Please note, due to essential maintenance online transactions will not be possible between 02:30 and 04:00 BST, on Tuesday 17th September 2019 (22:30-00:00 EDT, 17 Sep, 2019). We apologise for any inconvenience.
To send this article to your account, please select one or more formats and confirm that you agree to abide by our usage policies. If this is the first time you use this feature, you will be asked to authorise Cambridge Core to connect with your account.
Find out more about sending content to .
To send this article to your Kindle, first ensure firstname.lastname@example.org is added to your Approved Personal Document E-mail List under your Personal Document Settings on the Manage Your Content and Devices page of your Amazon account. Then enter the ‘name’ part of your Kindle email address below. Find out more about sending to your Kindle.
Find out more about sending to your Kindle.
Note you can select to send to either the @free.kindle.com or @kindle.com variations. ‘@free.kindle.com’ emails are free but can only be sent to your device when it is connected to wi-fi. ‘@kindle.com’ emails can be delivered even when you are not connected to wi-fi, but note that service fees apply.
Colloidal quantum dot photovoltaic devices have improved from initial, sub-1% solar power conversion efficiency to current record performance of over 7%. Rapid advances in materials processing and device physics have driven this impressive performance progress. The highest-efficiency approaches rely on a fabrication process that starts with nanocrystals in solution, initially capped with long organic molecules. This solution is deposited and the resultant film is treated using a solution containing a second, shorter capping ligand, leading to a cross-linked, non-redispersible, and dense layer. This procedure is repeated, leading to the widely employed layer-by-layer solid-state ligand exchange. We will review the properties and features of this process, and will also discuss innovative pathways to creating even higher-performing films and photovoltaic devices.
We have prepared stable ultrafine narrow dispersed copper nanoparticles (Cu-NPs) using a facile chemical reduction technique below room temperature (300 K), without any template. X-ray diffraction and high-resolution transmission electron microscopy studies reveal the growth of highly crystalline Cu-NPs with an average diameter of 2.2 nm. Interestingly, these Cu-NPs demonstrate both interband electronic transitions along with usual surface plasmon resonance, a unique phenomenon previously unobserved in any noble metal nanoparticles. These Cu-NPs do not get oxidized easily and could be suitable candidates for different optical devices, heat transfer liquids, and biological applications.
Two thiophene-based semiconductors, a vapor-deposited small molecule and an amorphous polymer, as well as pentacene for comparison, show potential in enhancing the thermoelectric properties of tellurium (Te) nanowires. For vapor-deposited films, Te nanostructures form directly on glass substrates or organic semiconductor films. The resulting Te power factor (S2σ) was enhanced from 36 to 45 W/mK2 (56 for pentacene) because the bilayer provides an enhancement in Seebeck (S) without compromising conductivity (σ). For solution deposited polymer blends, we obtained power factors from a Te nanowire network that alone would not have sufficient connectivity (up to 0.1 µW/mK2). While the organics are unoptimized, they are prototypical materials for further development.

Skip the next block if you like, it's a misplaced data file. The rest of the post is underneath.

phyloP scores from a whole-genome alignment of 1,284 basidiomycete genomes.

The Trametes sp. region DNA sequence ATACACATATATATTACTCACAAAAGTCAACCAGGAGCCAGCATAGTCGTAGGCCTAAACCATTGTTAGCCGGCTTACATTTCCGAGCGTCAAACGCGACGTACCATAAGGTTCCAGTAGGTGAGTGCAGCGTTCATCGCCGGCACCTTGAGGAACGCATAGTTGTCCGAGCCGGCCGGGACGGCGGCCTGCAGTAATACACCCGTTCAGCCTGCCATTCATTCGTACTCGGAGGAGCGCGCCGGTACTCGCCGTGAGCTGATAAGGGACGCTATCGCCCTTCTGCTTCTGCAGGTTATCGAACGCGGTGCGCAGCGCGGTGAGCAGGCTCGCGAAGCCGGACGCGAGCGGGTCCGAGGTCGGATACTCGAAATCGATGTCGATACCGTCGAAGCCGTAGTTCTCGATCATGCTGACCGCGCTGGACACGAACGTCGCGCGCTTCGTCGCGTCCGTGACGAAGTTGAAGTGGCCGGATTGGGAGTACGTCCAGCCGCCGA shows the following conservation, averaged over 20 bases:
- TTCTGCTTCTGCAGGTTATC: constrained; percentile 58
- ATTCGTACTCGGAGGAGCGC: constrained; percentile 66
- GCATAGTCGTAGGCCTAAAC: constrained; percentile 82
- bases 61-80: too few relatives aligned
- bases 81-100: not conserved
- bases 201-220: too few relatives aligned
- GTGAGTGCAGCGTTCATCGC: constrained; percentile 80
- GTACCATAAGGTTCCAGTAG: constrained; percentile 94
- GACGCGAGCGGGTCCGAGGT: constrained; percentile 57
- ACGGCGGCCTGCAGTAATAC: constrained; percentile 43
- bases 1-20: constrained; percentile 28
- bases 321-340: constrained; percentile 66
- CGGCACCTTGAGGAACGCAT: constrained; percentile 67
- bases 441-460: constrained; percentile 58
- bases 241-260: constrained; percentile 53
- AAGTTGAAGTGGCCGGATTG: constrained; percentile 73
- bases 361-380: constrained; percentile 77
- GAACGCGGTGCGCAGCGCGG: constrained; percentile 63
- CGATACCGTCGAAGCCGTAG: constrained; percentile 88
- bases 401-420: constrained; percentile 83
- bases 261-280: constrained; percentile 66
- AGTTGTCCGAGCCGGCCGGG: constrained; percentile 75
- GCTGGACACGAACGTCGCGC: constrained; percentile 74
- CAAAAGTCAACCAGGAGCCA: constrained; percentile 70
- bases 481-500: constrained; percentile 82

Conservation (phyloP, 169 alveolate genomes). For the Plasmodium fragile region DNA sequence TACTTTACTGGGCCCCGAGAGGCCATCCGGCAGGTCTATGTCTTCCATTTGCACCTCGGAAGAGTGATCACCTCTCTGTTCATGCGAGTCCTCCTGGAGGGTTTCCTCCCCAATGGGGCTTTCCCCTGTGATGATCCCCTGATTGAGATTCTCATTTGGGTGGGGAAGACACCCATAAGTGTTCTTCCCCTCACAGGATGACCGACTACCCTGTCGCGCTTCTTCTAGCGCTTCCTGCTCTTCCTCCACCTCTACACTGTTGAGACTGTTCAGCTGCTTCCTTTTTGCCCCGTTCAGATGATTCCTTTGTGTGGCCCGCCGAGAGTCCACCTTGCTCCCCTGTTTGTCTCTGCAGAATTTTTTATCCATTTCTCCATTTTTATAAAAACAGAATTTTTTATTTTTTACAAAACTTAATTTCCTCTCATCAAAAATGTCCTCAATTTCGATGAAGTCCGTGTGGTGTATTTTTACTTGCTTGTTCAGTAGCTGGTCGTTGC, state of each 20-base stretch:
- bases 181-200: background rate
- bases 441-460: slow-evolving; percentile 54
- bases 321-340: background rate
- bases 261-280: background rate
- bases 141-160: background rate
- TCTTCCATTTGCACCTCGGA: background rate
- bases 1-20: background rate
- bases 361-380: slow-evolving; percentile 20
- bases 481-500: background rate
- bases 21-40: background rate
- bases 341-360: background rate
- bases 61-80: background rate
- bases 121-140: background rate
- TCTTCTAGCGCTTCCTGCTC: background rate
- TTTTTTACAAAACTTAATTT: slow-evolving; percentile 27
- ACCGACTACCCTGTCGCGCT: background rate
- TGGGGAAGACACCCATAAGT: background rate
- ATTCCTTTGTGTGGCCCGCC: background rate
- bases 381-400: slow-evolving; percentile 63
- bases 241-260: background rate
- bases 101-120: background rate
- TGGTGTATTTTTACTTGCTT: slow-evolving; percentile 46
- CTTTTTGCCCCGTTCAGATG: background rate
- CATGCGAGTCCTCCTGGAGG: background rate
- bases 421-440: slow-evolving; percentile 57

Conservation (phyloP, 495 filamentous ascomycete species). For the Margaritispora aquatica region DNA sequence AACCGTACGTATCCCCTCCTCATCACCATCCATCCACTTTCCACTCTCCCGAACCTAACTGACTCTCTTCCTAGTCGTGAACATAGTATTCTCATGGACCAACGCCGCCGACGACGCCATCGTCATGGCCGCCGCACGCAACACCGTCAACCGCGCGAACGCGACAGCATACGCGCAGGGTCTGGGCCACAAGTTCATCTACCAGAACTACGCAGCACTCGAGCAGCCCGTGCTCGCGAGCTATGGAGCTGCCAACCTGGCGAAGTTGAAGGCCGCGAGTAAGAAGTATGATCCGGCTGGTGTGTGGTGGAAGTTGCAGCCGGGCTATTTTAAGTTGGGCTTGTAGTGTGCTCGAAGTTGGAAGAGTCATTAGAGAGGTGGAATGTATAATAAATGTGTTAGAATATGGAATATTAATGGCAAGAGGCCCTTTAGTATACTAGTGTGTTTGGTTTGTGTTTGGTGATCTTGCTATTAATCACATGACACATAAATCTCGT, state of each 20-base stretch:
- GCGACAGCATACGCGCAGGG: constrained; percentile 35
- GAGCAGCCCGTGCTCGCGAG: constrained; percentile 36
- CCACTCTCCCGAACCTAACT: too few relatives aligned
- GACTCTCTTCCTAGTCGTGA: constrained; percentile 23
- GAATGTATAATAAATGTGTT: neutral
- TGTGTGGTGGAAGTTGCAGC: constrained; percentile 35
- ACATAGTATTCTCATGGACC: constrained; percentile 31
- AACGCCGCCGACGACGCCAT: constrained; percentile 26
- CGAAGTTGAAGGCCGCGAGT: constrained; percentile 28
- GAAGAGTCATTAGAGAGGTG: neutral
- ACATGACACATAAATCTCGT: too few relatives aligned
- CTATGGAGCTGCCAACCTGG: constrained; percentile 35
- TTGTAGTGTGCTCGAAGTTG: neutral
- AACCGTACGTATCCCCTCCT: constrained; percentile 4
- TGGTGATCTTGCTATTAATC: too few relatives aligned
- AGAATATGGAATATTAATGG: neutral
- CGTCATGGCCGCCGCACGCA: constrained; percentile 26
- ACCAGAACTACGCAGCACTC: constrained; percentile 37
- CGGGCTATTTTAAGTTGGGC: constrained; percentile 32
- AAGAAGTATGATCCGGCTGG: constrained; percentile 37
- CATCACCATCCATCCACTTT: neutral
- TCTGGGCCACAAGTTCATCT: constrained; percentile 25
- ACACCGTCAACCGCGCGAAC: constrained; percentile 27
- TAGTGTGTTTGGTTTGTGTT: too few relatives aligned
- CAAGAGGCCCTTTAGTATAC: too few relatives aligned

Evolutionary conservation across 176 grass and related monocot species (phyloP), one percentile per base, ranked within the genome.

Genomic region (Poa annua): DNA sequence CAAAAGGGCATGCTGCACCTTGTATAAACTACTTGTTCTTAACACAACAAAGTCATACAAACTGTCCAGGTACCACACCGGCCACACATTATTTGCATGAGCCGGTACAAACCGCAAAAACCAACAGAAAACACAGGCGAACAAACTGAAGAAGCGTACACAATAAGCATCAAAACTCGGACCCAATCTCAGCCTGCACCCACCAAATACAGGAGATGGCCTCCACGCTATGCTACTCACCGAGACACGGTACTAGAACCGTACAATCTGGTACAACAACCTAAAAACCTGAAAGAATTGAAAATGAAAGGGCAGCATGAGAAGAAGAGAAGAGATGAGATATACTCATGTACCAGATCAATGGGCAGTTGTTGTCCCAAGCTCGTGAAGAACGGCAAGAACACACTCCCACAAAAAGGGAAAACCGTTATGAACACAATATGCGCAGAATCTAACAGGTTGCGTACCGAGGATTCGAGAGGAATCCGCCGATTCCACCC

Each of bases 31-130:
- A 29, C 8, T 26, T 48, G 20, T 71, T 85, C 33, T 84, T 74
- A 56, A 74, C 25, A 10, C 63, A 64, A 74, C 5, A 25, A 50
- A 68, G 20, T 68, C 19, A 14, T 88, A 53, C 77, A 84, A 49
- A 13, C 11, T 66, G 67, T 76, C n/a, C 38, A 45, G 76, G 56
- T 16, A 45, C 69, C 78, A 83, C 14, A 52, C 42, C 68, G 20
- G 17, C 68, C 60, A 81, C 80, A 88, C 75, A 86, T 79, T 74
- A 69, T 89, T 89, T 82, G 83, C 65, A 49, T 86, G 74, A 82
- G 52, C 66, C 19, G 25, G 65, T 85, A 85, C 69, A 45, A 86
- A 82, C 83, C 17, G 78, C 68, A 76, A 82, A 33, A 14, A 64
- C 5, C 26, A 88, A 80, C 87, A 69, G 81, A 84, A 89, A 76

We present a quantitative in-situ transmission electron microscope (TEM) study of stress-assisted grain growth in 75 nm thick platinum thin films. We utilized notch-induced stress concentration to observe the microstructural evolution in real time. From quantitative measurements, we find that rapid grain growth occurred above 290 MPa of far field stress and ~0.14% elongation. This value is found to be higher than that required for stable interface motion but lower than the stress required for unstable grain boundary motion. We attribute such grain growth to geometrical incompatibility arising out of crystallographic misorientation in adjoining grains, or in other words, geometrically necessary grain growth.
We present the study of the synthesis of (001) nickel oxide (NiO) epitaxial nanocrystals grown on (001) strontium titanate (SrTiO3) single crystal substrates. Pulsed laser deposition of the bismuth nickel oxide (BiNiO3, BNO) perovskite precursor followed by post-deposition processing is carried out to form the NiO nanocrystals. A detailed analysis of the dimensions of nanocrystals reveals that the morphology attained differs from the thermodynamically expected equilibrium shape. The deviations from the equilibrium shape are found to follow a systematic trend where the in-plane basal dimensions, that is, the length and width of the nanocrystals grown differ in discretized dimensions. This discretization suggests that for a given interfacial area of nanocrystals there are multiple stable basal rectangular geometries attainable.
A new theta geometry was developed for microscale bending strength measurements. This new “gap” theta specimen was a modification of the arch theta specimen that enabled microscale tensile testing. The gap theta specimen was demonstrated here on single-crystal silicon, microfabricated using two different etch processes. The resulting sample strengths were described by three-parameter Weibull distributions derived from parameters determined using established arch theta strengths, assuming a specimen-geometry and -size invariant flaw distribution and an approximate loading configuration.